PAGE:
In the virtual setup, none of this is possible. But that doesn’t mean that we shouldn’t make efforts to make the new hire feel welcomed. At Quovantis, we tackled this problem by taking turns on video calls and talking to the new team members on their first day. Every time a new Quant joined our team, we asked him/her about their day, and if they needed any help.
These are little things, and you might feel that you’re interrupting/disturbing the new person. But it’s the only way to ensure that he/she feels comfortable in the new setup.
Give them a virtual tour of your office
We all are itching to go back to our cozy nook in the office, to feel the warmth of workplace vibes, to smile, greet, bump into each other. Imagine the enormity of this itch in new hires– how does my new workplace look, where would I sit when I join the office, would there be a coffee machine, a foosball table, a breakout area?
I bet there are other questions too that they go through in their mind while making the decision to switch. One of the solutions that we discovered is giving a virtual tour of the office through videos/photos. It not only settles their curiosity and piques their interest, but also helps build familiarity with the organization.
Retrospect on your onboarding kit
Earlier our onboarding kit consisted of a laptop, a bag and a notebook. We thought of it as a whole because our other practices complemented the physical kit. We spent hours talking to the new hire– introducing them to everyone, aligning them to their peers, and being with them through every step of the onboarding.
This year, we asked ourselves– what else can we add in the virtual onboarding kit so that it brings a smile on their face? We wanted to keep the gesture small but impactful. So we designed a greeting card that welcomes the new team member and added a small potted plant in the virtual onboarding kit.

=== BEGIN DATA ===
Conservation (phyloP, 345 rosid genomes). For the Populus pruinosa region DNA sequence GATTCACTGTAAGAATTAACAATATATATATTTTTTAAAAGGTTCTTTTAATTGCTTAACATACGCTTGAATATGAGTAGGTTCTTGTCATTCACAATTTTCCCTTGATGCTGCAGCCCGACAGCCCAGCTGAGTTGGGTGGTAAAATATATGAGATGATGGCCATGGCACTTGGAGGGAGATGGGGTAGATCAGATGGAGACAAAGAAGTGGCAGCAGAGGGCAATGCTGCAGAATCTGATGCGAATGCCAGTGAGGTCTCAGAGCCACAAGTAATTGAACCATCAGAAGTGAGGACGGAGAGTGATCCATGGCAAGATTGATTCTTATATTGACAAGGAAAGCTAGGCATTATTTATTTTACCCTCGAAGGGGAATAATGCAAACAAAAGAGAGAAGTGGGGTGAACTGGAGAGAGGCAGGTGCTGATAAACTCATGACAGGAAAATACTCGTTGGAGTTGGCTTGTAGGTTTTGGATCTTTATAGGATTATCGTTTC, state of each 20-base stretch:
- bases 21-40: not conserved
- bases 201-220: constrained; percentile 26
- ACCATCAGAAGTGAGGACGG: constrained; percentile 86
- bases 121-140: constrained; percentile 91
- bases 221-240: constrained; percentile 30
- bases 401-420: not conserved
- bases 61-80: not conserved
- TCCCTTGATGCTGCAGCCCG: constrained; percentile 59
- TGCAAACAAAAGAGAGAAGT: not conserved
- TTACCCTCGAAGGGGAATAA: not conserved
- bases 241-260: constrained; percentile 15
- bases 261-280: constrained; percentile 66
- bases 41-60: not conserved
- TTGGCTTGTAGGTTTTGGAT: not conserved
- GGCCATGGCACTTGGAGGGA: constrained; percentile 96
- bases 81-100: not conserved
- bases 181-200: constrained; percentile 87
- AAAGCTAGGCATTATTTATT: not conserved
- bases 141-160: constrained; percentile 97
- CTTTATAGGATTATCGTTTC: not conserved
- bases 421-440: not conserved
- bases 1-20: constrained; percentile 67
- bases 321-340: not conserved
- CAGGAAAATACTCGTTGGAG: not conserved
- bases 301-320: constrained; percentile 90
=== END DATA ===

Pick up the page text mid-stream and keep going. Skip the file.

The card has a message to welcome them to our team. The potted plant is a gesture of how we wish to see them grow with us, just like the plant. It’s a small change, and we’re happy everyone likes it (so far).
Set up a central repository of resources
The shift to the remote setup was abrupt. But, it made us realize the mistakes we were making earlier. We realized that it’s unfair to expect new people to remember everything. Going through all the information related to the organization in one go is exhausting.
So we made the shift to a digital setup by making a central repository of every information. Everything is now available on Zepplin — be it leave guidelines, WFH manual or core values of our organization. We let our new team members be the owner of how, when and through what medium they want to access information.
Engage with them regularly
A regular practice to engage with new team members is to give them a stack of PDFs, videos, and presentations about the organization. It’s easy to consider that the new team member will find what they need from this Pandora box of information.
We made a shift in our mindset. We started engaging with our new team members regularly through weekly, monthly 1:1s and began asking them how it was going. By making them participate in pop quizzes and activities around our practices and vision, we eased out their familiarity with the organization.
Couple them with a work-buddy
A buddy at work is like a friend who can steer you through a freshman party and help you make new friends. At Quovantis, we always had the buddy system. In the remote setup, being a buddy to a new hire turned out to be an even bigger responsibility.
So we tweaked the guidelines a bit and motivated the work-buddy to be more open, approachable, and proactive in their conversations with the new Quant.
Apart from these virtual onboarding practices, you can even leverage social media to your advantage. By welcoming people on your social media platforms, introducing them in your network, you send them a message that you’re welcoming them wholeheartedly.
Good onboarding practices help you retain the talent for a much longer period. So, make sure a new hire’s first few months are positive and productive.